Knee replacements can be work-related.
And–importantly–knee replacements result in signficiant monetary compensation for injured workers. Any employee undergoing a knee replacement surgery should consult with their surgeon (and an attorney) to discuss whether or not the surgery should be filed as work-related.
Knee replacments can be compensable from two types of work-related “injuries”:
1) Occupational Exposure:
A worker’s job duties over a period of time can play a role in the degeneration or progression of a bad knee condition. Unlike a one-time traumatic event, this type of injury is based on the cumulative stress a worker places on their joints in their line of work. These are known as occupational exposure claims, and if a doctor indicates the job duties were a material, contributory, causative factor in the onset or progression of the knee condition, a knee replacement surgery can be compensable under the law.
A wide range of job duties could result in an occupational exposure knee replacement claim. Examples could include: prolonged standing; repetitive bending and squatting; repetitive up and down steps; long periods on concrete/metal flooring; repetitive lifting; and more.
Notably, if a worker has been employed by mutiple employers, the last employer whose work contributed to the medical condition is on the risk for the workers’ compensation claim.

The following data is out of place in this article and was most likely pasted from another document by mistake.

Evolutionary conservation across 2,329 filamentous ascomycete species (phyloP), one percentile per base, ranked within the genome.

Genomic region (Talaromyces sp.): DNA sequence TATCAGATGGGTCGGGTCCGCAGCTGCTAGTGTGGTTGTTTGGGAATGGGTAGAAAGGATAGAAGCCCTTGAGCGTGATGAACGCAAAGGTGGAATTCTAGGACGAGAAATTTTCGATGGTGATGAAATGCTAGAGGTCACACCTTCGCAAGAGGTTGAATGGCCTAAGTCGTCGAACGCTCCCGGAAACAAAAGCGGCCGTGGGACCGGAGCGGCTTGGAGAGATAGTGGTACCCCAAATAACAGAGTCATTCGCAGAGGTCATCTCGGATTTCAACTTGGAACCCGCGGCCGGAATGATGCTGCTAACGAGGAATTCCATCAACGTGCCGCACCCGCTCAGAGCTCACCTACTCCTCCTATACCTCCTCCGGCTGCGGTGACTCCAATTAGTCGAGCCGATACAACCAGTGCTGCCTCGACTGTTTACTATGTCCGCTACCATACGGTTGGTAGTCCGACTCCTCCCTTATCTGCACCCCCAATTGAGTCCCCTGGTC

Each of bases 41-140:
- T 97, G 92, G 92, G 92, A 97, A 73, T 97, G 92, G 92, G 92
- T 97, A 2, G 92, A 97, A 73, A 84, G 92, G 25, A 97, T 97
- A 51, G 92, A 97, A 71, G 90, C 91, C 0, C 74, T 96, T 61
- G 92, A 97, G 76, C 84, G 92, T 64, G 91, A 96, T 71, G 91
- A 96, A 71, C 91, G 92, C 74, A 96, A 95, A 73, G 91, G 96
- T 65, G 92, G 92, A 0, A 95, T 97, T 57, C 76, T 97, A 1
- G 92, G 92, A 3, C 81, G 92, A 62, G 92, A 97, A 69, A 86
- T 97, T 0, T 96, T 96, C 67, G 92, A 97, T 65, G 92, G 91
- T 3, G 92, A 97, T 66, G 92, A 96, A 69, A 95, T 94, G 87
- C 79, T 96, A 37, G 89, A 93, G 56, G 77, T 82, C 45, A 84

2) Traumatic Injuries:
A specific one-time trauma certainly can be a work injury claim. Many initial injuries to a knee can give rise to a later need for a knee replacement. Specifically, a worker that has a work-related meniscus tear or ACL tear can have a surgery to repair the injury and then return to work. If that same worker continues to experience knee problems 2-5 years down the line, a doctor may recommend a total knee replacement surgery. That knee replacement surgery can still be work-related if the doctor believes the initial injury and surgery caused the worker to have a knee replacement sooner in their lives than the natural progression of a degenerative knee.
Note that the statute of limitations (for traumatic injuries after March 2, 2016) is six years–meaning the total knee replacement needs to happen within six (6) years of the injury or last compensation payment.
At a minimum, a knee replacement is “worth” 50% Permanent Partial Disability (PPD) to the knee. This entitles a worker to 212.50 weeks of PPD benefits at their date of injury permanency rate. For example, a work injury in 2018 that resulted in a total knee replacement would equal 212.50 weeks at the $362/week rate–totaling $76,925.00. Thus, knee replacements carry subtantial dollar values for the injured worker.
Any injured worker undergoing a knee replacement is advised to talk to an attorney about whether or not they can pursue a workers’ compensation claim.